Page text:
For Assemblyman Mark Stone’s agenda, a rocky start

By Jason Hoppin

Santa Cruz Sentinel

Posted: 06/04/2013 06:36:36 PM PDT

SACRAMENTO — Every session, each house of California’s Legislature spends a week in a dead sprint, racing to meet a deadline to vote on its own bills. It is helter-skelter and fickle, with ideas lurching forward or exterminated in the blink of an eye.

On Friday, freshman Assemblyman Mark Stone saw his first such deadline whoosh by. And with it went hope for some of Stone’s key legislative initiatives, including efforts to get plastic producers to cut back on pollution and a bill to add teeth to state Coastal Commission regulations.

“It was what it was. This is the legislative process,” a disappointed Stone of Scotts Valley said this week after seeing some of his ideas go up in smoke and others live to see another day. “Some of these ideas are longer-term ideas, and I knew that going in.”

Part of Stone’s lack of success stems from the fact that one of his central causes — the environment — did not fare well. Several bills backed by environmentalists, including a statewide moratorium on fracking, were chewed up in the legislative grinder.

“Good environmental policy was not very successful in this part of the session,” Stone said, holding out hope for the coming months.

Stone’s bill to require Coastal Act fixes as a condition of new permits was killed, though another, by Majority Leader Toni Atkins, allowing the Coastal Commission to issue fines was approved.

“It doesn’t help to be the new kid on the block,” said Kathryn
Phillips, director of Sierra Club California, who calls the session a “mixed bag” for environmental bills. “But I gotta say, he did a marvelous job getting the (Atkins) bill out.”


Asked whether he thought the Legislature, with Democrats controlling at least two-thirds of the seats in each house, was pro-environment, Stone was blunt.

“No,” he answered.

A former county supervisor, Stone positioned himself as an environmental champion, passing the countywide plastic bag ban. He is a former vice chair of the state Coastal Commission, and won his November election in a landslide.

But bona fides don’t always translate into success, and Stone’s signature plastic polluters bill never made it out of the Assembly’s Appropriations Committee, winding up as one of the industry’s legislative victories. An unrelated Senate bill on a statewide plastic bag ban was beaten in the Senate by three votes, after months of heavy spending by lobbying groups.

Furthermore, a bill dealing with the disposal of home-generated needles is going to be recast after some language problems arose, Stone said. He was sometimes on the short side of bills he didn’t author, such as a forest management bill opposed by some local environmentalists (though supported by conservation groups) sailed through the Assembly 70-2. He was one of the two. And he was on the short side of a fracking moratorium that died on the Assembly floor after a whopping 18 members, including Assemblyman Luis Alejo, D-Watsonville, ducked the vote.


Stone is not coming away empty-handed, and he still has some irons in the fire. A bill establishing the Freshwater Protection Fund is a step toward addressing groundwater contamination from nitrates, though a funding source hasn’t been identified. It is one of several drinking water bills that won legislative approval.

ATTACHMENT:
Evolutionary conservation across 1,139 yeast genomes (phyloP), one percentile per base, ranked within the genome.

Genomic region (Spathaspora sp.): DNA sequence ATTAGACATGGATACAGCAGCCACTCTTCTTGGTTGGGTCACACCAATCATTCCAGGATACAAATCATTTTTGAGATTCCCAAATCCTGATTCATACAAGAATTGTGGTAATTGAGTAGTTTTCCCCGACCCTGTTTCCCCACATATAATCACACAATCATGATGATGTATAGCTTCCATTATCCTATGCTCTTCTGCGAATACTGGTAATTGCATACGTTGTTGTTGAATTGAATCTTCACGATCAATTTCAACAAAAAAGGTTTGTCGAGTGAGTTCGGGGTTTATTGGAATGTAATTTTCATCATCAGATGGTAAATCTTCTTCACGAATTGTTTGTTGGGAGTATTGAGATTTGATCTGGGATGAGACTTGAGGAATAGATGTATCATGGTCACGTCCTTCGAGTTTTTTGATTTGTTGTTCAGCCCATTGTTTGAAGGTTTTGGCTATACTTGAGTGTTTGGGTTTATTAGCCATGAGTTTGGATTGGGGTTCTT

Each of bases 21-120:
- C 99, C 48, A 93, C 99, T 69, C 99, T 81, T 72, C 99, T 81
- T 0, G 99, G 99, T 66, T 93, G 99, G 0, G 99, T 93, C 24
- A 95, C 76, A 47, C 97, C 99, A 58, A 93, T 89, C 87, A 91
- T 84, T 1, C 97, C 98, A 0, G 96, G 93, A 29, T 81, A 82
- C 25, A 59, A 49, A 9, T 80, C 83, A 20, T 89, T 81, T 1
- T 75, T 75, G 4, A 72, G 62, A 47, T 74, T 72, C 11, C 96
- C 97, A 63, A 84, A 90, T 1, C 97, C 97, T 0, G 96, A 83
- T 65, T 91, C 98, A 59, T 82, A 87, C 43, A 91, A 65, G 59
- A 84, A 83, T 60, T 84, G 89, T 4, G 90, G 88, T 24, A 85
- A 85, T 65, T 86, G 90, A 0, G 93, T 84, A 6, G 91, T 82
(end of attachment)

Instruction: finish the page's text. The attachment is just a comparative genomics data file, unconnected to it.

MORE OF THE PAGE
And Stone has his own fracking-related bill to alert regional water boards to wastewater discharges from the controversial practice. That bill survives in spirit if not name, after it was folded into an omnibus fracking bill that will be decided on this week after the bill receive a special waiver allowing it to move forward.

“Groundwater monitoring and better oversight of oil and gas wastewater are policies that are absolutely necessary to ensure protection of our precious water resources,” said Andrew Grinberg, who is tracking the fracking debate in Sacramento for San Francisco-based Clean Water Action.

Further, a bill wiping out vehicle asset tests for welfare recipients — eliminating a rule which forced some to sell their cars to receive benefits — also survives and could emerge from budget discussions now under way.

He also passed several other bills, such as one improving foster care services, another clearing the way for a pilot program allowing Santa Cruz Metro buses on highway shoulders, and another allowing the county to consolidate the treasurer/tax collector and auditor/controller offices.

Stone is also igniting his Select Committee on Coastal Protection, which is holding its first hearing Wednesday. Up first is a fact-finding inquiry on what impact plastic bags have on the marine environment.

That committee, which Stone expects to take on the road later this year, is a potential vehicle for passing future legislation. By gathering facts and figures and vetting arguments, such committees can smooth the way for politicians to turn their ideas into law.

“We had hoped, with AB 521, (manufacturers) were going to recognize the role that they play in plastic ocean pollution,” Stone said. “But they’re not willing to take responsibility yet.”

Potentially significant environmental legislation could still come from the fracking-related bills pending in the Senate and Assembly, respectively. Stone said he had asked about adding his name to the Assembly version, but also want to see the final draft before making that commitment.

“It depends on what the bill is going to be,” Stone said. “When bills die, what’s important is whether or not the concept moves forward.”

Follow Sentinel reporter Jason Hoppin at


Assembly Select Committee on Coastal Protection

WHEN: 1:30-3:30 p.m. Wednesday
WHERE: State Capitol, Room 444, Sacramento
ONLINE: Meeting will be simulcast on

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